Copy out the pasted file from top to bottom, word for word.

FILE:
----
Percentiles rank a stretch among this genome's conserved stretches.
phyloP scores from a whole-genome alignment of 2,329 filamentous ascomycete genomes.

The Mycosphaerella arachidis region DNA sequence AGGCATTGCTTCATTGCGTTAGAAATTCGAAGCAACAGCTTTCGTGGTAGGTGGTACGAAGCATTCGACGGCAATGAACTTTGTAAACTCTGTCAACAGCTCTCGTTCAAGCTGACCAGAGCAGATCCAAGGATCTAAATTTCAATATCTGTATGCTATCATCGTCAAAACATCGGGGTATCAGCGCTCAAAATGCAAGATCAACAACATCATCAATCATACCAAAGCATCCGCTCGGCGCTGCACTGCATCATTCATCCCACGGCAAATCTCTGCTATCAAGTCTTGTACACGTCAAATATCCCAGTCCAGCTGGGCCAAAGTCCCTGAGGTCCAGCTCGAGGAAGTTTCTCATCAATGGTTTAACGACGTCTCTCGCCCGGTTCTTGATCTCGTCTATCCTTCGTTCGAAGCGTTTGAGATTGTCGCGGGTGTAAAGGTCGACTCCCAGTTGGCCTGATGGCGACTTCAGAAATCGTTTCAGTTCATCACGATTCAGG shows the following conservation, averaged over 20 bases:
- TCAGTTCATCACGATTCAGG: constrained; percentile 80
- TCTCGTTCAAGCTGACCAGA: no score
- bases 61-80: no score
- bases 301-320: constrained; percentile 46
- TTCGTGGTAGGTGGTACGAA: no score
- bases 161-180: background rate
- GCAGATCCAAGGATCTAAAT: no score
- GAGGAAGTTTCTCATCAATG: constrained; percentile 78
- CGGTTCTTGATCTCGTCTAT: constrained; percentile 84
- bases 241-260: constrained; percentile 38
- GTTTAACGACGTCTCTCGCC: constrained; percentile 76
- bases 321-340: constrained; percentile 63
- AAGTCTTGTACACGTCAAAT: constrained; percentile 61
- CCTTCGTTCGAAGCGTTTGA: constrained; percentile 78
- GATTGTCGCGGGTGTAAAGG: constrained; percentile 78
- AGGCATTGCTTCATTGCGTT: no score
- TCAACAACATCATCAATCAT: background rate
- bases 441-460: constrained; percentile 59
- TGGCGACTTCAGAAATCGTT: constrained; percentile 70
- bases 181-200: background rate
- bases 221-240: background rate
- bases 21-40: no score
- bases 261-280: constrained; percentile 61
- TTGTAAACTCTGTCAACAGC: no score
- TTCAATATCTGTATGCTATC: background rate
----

Percentiles rank a stretch among this genome's conserved stretches.
phyloP scores from a whole-genome alignment of 2,329 filamentous ascomycete genomes.

The Mycosphaerella arachidis region DNA sequence AGGCATTGCTTCATTGCGTTAGAAATTCGAAGCAACAGCTTTCGTGGTAGGTGGTACGAAGCATTCGACGGCAATGAACTTTGTAAACTCTGTCAACAGCTCTCGTTCAAGCTGACCAGAGCAGATCCAAGGATCTAAATTTCAATATCTGTATGCTATCATCGTCAAAACATCGGGGTATCAGCGCTCAAAATGCAAGATCAACAACATCATCAATCATACCAAAGCATCCGCTCGGCGCTGCACTGCATCATTCATCCCACGGCAAATCTCTGCTATCAAGTCTTGTACACGTCAAATATCCCAGTCCAGCTGGGCCAAAGTCCCTGAGGTCCAGCTCGAGGAAGTTTCTCATCAATGGTTTAACGACGTCTCTCGCCCGGTTCTTGATCTCGTCTATCCTTCGTTCGAAGCGTTTGAGATTGTCGCGGGTGTAAAGGTCGACTCCCAGTTGGCCTGATGGCGACTTCAGAAATCGTTTCAGTTCATCACGATTCAGG shows the following conservation, averaged over 20 bases:
- TCAGTTCATCACGATTCAGG: constrained; percentile 80
- TCTCGTTCAAGCTGACCAGA: no score
- bases 61-80: no score
- bases 301-320: constrained; percentile 46
- TTCGTGGTAGGTGGTACGAA: no score
- bases 161-180: background rate
- GCAGATCCAAGGATCTAAAT: no score
- GAGGAAGTTTCTCATCAATG: constrained; percentile 78
- CGGTTCTTGATCTCGTCTAT: constrained; percentile 84
- bases 241-260: constrained; percentile 38
- GTTTAACGACGTCTCTCGCC: constrained; percentile 76
- bases 321-340: constrained; percentile 63
- AAGTCTTGTACACGTCAAAT: constrained; percentile 61
- CCTTCGTTCGAAGCGTTTGA: constrained; percentile 78
- GATTGTCGCGGGTGTAAAGG: constrained; percentile 78
- AGGCATTGCTTCATTGCGTT: no score
- TCAACAACATCATCAATCAT: background rate
- bases 441-460: constrained; percentile 59
- TGGCGACTTCAGAAATCGTT: constrained; percentile 70
- bases 181-200: background rate
- bases 221-240: background rate
- bases 21-40: no score
- bases 261-280: constrained; percentile 61
- TTGTAAACTCTGTCAACAGC: no score
- TTCAATATCTGTATGCTATC: background rate